Jewellery brands have been quicker to embrace digital sales and have prioritised their own websites.

Even among American millennials, who frequently shop online, department stores are the most favoured channel for buying diamond jewellery, followed by independents, specialised multi-brand chains and then e-commerce, according to consultancy Bain & Company. “Diamond jewellery is still a very emotional purchase, it requires personal touch points and a story behind it,” said Olya Linde, a partner at Bain.

E-commerce has typically been popular for lower-priced products, but analysts say that’s shifting. British jeweller Boodles says five years ago the average price point online was about £1,000, while today it is £3,000. Yet the offline experience remains critical. “The excitement about a getting a real customer in a shop and our staff getting to know them will always win over e-commerce because it becomes a real relationship,” said James Amos, marketing director of Boodles, which does about £70 million in annual sales. Just over 1 percent of this come from e-commerce, thought Amos predicted this number could hit 2 or 3 percent.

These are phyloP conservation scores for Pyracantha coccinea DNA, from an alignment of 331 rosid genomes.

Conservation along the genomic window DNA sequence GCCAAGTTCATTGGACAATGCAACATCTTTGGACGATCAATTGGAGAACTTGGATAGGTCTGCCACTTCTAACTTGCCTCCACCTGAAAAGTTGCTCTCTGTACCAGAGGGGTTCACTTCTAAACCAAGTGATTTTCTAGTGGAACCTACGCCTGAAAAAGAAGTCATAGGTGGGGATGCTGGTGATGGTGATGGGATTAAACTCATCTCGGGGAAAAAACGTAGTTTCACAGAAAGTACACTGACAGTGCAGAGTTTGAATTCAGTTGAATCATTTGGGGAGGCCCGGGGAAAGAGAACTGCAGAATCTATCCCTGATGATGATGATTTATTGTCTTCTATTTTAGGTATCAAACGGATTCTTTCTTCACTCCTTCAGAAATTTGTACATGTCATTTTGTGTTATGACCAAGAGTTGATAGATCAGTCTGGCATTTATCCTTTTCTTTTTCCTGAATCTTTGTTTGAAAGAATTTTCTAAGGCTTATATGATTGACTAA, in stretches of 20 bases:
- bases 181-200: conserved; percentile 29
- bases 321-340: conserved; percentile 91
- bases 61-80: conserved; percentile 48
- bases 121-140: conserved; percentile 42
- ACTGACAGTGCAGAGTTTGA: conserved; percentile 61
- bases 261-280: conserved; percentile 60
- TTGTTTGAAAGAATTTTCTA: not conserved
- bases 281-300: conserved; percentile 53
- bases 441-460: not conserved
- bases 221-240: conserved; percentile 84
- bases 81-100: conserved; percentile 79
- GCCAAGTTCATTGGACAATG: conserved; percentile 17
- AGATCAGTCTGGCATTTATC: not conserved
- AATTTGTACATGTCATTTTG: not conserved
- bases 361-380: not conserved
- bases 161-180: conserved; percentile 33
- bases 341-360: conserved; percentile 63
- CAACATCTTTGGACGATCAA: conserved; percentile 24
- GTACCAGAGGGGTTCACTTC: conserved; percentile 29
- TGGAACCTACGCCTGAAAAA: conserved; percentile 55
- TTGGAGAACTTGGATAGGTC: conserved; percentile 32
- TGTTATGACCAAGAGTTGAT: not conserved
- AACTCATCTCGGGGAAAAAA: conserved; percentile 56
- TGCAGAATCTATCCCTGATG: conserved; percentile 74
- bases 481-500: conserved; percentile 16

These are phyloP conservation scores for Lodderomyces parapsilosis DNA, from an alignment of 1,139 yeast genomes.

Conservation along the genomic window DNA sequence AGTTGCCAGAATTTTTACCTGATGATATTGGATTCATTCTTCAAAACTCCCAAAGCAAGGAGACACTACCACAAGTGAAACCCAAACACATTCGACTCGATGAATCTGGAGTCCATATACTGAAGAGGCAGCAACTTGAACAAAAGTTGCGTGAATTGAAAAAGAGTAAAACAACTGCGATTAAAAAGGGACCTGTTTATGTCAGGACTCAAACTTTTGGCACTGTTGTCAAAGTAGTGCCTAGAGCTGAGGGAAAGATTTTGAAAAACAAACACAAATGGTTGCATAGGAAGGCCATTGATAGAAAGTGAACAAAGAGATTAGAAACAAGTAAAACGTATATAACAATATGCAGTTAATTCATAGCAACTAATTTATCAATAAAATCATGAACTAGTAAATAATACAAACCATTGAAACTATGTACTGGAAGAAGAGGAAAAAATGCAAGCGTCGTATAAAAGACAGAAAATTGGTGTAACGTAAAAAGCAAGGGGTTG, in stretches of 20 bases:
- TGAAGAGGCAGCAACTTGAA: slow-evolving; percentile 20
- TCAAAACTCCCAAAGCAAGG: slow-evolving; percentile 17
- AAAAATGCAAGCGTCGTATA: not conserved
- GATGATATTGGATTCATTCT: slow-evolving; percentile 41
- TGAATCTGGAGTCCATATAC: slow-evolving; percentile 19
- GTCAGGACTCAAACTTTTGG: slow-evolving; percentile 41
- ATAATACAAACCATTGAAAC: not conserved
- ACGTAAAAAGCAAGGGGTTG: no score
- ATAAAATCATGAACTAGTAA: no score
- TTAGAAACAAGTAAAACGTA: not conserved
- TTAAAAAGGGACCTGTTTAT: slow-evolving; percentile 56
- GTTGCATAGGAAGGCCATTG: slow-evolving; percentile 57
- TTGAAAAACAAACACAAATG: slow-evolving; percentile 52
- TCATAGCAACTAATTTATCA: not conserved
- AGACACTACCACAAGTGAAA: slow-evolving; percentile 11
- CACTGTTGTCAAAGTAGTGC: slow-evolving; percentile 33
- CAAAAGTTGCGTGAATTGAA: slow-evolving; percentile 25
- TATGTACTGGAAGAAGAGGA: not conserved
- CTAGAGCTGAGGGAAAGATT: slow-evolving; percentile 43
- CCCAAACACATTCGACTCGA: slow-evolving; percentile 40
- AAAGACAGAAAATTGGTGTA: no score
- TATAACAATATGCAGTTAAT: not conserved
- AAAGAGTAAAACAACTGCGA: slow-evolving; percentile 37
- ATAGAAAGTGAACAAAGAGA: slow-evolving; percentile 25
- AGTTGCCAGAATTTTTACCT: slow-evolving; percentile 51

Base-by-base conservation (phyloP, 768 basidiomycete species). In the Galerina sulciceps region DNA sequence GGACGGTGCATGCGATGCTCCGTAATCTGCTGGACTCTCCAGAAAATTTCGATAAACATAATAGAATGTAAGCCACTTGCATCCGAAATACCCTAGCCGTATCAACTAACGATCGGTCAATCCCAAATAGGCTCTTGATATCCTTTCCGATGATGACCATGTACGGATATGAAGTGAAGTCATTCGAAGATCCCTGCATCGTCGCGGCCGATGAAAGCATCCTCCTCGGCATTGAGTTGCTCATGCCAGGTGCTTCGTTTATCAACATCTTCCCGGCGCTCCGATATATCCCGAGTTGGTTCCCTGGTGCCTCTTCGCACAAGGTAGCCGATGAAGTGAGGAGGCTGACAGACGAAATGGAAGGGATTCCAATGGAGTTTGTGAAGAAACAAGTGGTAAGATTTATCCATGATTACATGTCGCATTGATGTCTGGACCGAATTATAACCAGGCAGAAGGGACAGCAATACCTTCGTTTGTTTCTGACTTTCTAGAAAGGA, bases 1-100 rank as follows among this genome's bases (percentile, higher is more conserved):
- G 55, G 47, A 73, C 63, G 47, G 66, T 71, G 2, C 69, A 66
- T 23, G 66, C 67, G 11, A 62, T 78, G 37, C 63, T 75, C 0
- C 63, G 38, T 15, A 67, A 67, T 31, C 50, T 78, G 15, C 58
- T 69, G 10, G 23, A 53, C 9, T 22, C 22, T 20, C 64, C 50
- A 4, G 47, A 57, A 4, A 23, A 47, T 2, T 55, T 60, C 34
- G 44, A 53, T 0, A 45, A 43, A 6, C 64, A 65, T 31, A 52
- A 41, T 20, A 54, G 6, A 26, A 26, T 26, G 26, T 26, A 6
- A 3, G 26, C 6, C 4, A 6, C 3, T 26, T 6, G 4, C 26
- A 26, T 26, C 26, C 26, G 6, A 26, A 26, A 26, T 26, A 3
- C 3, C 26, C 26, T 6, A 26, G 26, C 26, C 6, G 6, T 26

While not all brands are embracing e-commerce with vigour, many are starting to show prices online and which store holds their stock, as well as engaging people with live chat-based customer service representatives and social media. The highest end of the watches and jewellery market may never move online, but e-commerce could reach 20 percent of total hard luxury sales by 2025, said Vontobel Bank’s Weber.

“It is still the case if you want to buy a 100,000 Swiss franc watch you probably will not buy it online, but we will see more prices directly on the internet and we will see more [transactional] websites available. We’re slowly seeing a change in the industry.”

Editor's Note: This article was revised on November 7, 2017. A previous version of this article misstated that IWC Schaffhausen does not operate its own direct e-commerce business. This is incorrect. IWC Schaffhausen has direct e-commerce in the USA and in China, with further roll outs planned.